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Vlad the (Insect) Impaler: LIFE With Nabokov and His Butterflies

LIFE.com presents a series of photos made in Ithaca, New York, in 1958 that illustrate the great writer's obsession with the colorful order Lepidoptera.

On anyone’s list of the 20th century’s greatest writers never to win the Nobel Prize in Literature, Vladimir Vladimirovich Nabokov will likely appear at, or very near, the top. Of course, one can point to any number of literary masters — Graham Greene, Borges, Ibsen and others — who were, inexplicably, passed over for the honor. But the exclusion of Nabokov is especially strange — and, for his countless admirers, especially vexing — in light of the sustained excellence of the novels (those written in Russian as well as in English), stories, poems and nonfiction that he produced across five full decades.

The scope of his influence, meanwhile, can hardly be overstated. Jhumpa Lahiri, Jeffrey Eugenides, Don DeLillo, Salman Rushdie, Michael Chabon, Thomas Pynchon — the roster of prominent (and even a few genuinely great) writers whose work echoes or pays direct tribute to Nabokov’s genius is as long as it is varied.

But another passion long battled with his love of writing for preeminence in Nabokov’s life: namely, the study and collection of butterflies.

In a November 1964 article titled “The Master of Versatility,” LIFE took pains to remind its readers that Nabokov — by that time an internationally celebrated novelist, translator and teacher — was “much more than a many-tongued writer: Lepidoptera are butterflies and moths, and Nabokov is one of the world’s authorities on them.”

Here, LIFE.com presents a series of pictures — made in and around Ithaca, N.Y., in 1958 by LIFE’s Carl Mydans — that illustrate the man’s obsession with the colorful flying insects.

Born in Russia in 1899, Nabokov fled the Revolution at 17, studied at Cambridge, and went on to teach literature in the United States. (He became a naturalized American citizen in 1945.) In 1964, he was living in Montreux, Switzerland — “writing,” LIFE noted in the 1964 article, “chasing butterflies and making brilliant conversation.”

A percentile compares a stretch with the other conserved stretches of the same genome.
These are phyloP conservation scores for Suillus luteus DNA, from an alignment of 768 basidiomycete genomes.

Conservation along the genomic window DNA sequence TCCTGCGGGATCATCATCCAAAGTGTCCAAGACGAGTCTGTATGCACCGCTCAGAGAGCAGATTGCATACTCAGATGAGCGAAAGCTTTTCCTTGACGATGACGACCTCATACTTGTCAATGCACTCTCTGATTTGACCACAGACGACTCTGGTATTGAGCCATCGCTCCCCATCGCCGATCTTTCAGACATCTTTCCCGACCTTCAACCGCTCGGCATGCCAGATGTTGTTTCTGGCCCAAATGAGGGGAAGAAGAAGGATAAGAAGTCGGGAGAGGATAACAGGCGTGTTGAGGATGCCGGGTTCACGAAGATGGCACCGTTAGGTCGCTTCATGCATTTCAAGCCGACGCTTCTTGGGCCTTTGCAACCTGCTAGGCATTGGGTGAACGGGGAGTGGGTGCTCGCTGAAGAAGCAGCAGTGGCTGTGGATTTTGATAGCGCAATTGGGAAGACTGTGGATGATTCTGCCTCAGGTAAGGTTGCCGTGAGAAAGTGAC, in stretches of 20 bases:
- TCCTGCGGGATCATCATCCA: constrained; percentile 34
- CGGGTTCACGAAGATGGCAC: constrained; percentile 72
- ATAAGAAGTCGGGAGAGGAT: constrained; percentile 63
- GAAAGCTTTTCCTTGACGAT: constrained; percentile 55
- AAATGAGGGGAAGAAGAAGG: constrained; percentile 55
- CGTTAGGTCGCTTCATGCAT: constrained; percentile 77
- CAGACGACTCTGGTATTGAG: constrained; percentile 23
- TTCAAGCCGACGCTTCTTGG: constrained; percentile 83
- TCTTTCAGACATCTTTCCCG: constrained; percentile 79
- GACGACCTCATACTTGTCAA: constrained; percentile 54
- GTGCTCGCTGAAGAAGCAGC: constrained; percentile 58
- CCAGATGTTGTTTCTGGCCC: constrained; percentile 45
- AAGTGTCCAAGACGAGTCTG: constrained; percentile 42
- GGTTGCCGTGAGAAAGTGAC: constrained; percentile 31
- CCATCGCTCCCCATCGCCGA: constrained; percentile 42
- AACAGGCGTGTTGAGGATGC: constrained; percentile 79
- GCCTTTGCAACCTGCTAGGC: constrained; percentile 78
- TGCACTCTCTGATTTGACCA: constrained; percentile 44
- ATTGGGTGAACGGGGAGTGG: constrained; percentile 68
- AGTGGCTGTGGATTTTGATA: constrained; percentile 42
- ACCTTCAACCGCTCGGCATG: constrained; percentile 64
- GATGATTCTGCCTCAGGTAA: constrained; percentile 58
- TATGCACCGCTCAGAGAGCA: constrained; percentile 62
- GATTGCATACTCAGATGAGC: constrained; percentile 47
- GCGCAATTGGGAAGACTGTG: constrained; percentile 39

Here, in exactly the sort of sharp, amusing and cheerfully acerbic language one might expect from the author of Lolita, Pnin, Pale Fire and Bend Sinister, are just some of the remarks on life, art and, of course, butterflies that Nabokov shared with LIFE’s Jane Howard:

Writing has always been for me a blend of dejection and high spirits, a torture and a pastime — but I never expected it to be a source of income. I have often dreamed of a long and exciting career as a curator of Lepidoptera in a great museum.

One of the greatest pieces of charlatanic and satanic nonsense imposed on a gullible public is the Freudian interpretation of dreams…. I can not conceive how anybody in his right mind should go to a psychoanalyst, but of course if one’s mind is deranged on might try anything: after all, quacks and cranks, shamans and holy men, kings and hypnotists have cured people.

It is odd, and probably my fault, that no people seem to name their daughters Lolita anymore. I have heard of young female poodles being given that name since 1956, but no human beings.

I don’t think I shall ever go back [to Russia]. When I feel like returning to Russia, I go up to the mountains in pursuit of butterflies, and find just before the timberline a region that corresponds to the Russia of my youth.

I am indifferent to sculpture, architecture and music. When I go to a concert all that matters to me is the reflection of the hands of the pianist in the lacquer of the instrument. My mind wanders and fastens on trivia as whether I’ll have something good to read before I go to bed. Knowing you’ll have something good to read before bed is among the most pleasurable of sensations.

One final note, this time on the pronunciation of Nabokov’s name. In a 1965 interview, Nabokov himself said: “Frenchmen of course say ‘Na-bo-koff‘ with the accent on the last syllable. Englishmen say ‘Na-bokov,’ accent on the first, and Italians say Na-bo-kov, accent in the middle, as Russians do … [with] a heavy open ‘o’ as in ‘Knickerbocker.’ The awful ‘Na-bah-kov’ is a despicable gutterism…. Incidentally, the first name is pronounced Vladeemer — rhyming with ‘redeemer.'”

There. Aren’t you glad we cleared that up?

Liz Ronk, who edited this gallery, is the Photo Editor for LIFE.com. Follow her on Twitter @lizabethronk.

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